Intermittent hypoxia's effect on adipose tissue induces insulin resistance: a first step in the OSA–diabetes link http://ow.ly/UzIm309kEMi
Over the last few years, the relationship between obstructive sleep apnoea (OSA) and various metabolic disorders, especially type 2 diabetes (T2D), has emerged strongly. This circumstance is particularly relevant in terms of public healthcare, considering that 415 million people were affected by diabetes in 2015, with an expected prevalence of 642 million by 2040. To this, we must also add another 318 million individuals with features indicating future risk for developing T2D, including fasting hyperglycaemia, impaired glucose tolerance and insulin resistance . The healthcare expenditure for diabetes in Europe was about €75 billion in 2011, which is projected to increase to €90 billion by 2030 [1, 2].
The development of T2D is the consequence of a series of concatenated alterations. In healthy individuals, insulin secretion by the pancreatic β-cells allows for normal glucose disposal in insulin-sensitive tissues, mainly adipose tissue, the liver and muscles. In predisposed individuals, there is a reduced response to insulin-stimulated glucose uptake in adipose tissue and the liver, known as insulin resistance, which is compensated by a rise in insulin production . However, the compensatory capacity of the increased peripheral insulin demand is lost when the insulin-secretory capacity of the pancreatic β-cells is compromised. In a first phase, insulin resistance and impaired insulin secretion only cause postprandial hyperglycaemia, a characteristic of impaired glucose tolerance. In more advanced phases with a more pronounced deterioration of insulin production, persistent hyperglycaemia originates in the fasting state, corresponding with T2D .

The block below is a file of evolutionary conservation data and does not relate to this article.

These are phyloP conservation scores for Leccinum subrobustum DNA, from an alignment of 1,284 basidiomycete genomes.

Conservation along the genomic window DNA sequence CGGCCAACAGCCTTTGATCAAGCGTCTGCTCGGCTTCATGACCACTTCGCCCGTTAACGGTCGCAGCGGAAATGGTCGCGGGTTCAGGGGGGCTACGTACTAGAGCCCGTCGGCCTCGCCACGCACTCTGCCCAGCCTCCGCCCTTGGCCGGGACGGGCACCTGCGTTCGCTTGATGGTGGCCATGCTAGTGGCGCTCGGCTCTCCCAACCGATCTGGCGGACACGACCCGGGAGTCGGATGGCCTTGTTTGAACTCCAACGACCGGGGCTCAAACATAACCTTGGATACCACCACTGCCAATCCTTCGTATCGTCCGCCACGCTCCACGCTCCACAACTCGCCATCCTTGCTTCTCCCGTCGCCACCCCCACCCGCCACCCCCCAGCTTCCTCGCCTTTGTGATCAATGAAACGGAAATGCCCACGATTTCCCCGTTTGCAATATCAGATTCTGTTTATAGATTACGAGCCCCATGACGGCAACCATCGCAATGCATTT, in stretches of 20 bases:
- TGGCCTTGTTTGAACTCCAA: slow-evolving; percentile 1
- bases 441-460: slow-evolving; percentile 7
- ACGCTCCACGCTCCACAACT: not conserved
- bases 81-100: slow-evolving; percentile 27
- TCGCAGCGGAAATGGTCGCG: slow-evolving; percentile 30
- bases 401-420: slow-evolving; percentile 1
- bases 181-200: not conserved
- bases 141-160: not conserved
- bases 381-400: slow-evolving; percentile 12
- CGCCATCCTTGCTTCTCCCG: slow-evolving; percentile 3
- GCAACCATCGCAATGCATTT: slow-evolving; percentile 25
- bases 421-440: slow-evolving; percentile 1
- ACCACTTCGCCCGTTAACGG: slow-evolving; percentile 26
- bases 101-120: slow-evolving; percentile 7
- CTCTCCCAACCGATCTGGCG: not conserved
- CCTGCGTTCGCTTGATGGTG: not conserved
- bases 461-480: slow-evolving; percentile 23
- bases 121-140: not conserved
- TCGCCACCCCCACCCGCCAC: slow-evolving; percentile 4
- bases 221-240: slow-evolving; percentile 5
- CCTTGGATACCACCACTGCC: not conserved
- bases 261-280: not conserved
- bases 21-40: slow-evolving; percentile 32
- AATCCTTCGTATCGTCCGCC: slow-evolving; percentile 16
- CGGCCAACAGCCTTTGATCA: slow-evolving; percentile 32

To date, there is much clinical–epidemiological evidence to support the relationship of OSA with both insulin resistance and T2D . Overall, it has been reported that the prevalence of prediabetes, assessed by insulin resistance and glucose intolerance, is higher in OSA patients than in controls, with estimates varying from 20 to 67% . Several cross-sectional studies have shown that OSA impairs insulin sensitivity and glucose tolerance [7, 8], and it has been demonstrated that OSA is independently related to the development of insulin resistance, while the oxygen desaturation index is the main determining factor . This latter finding, which has been corroborated by other studies , is particularly important, as it involves the hypoxic stress of OSA in the development of insulin resistance. Finally, OSA has also been independently associated with T2D . In fact, in a very large nationwide study of a health insurance claims database, T2D was significantly more prevalent in OSA patients than in matched controls from all age groups . In the same vein, in a cross-sectional analysis of the European Sleep Apnoea Cohort study, T2D prevalence increased with OSA severity from 6.6% in subjects without OSA to 28.9% in those with severe OSA, and OSA severity was associated with glycaemic control in patients with T2D .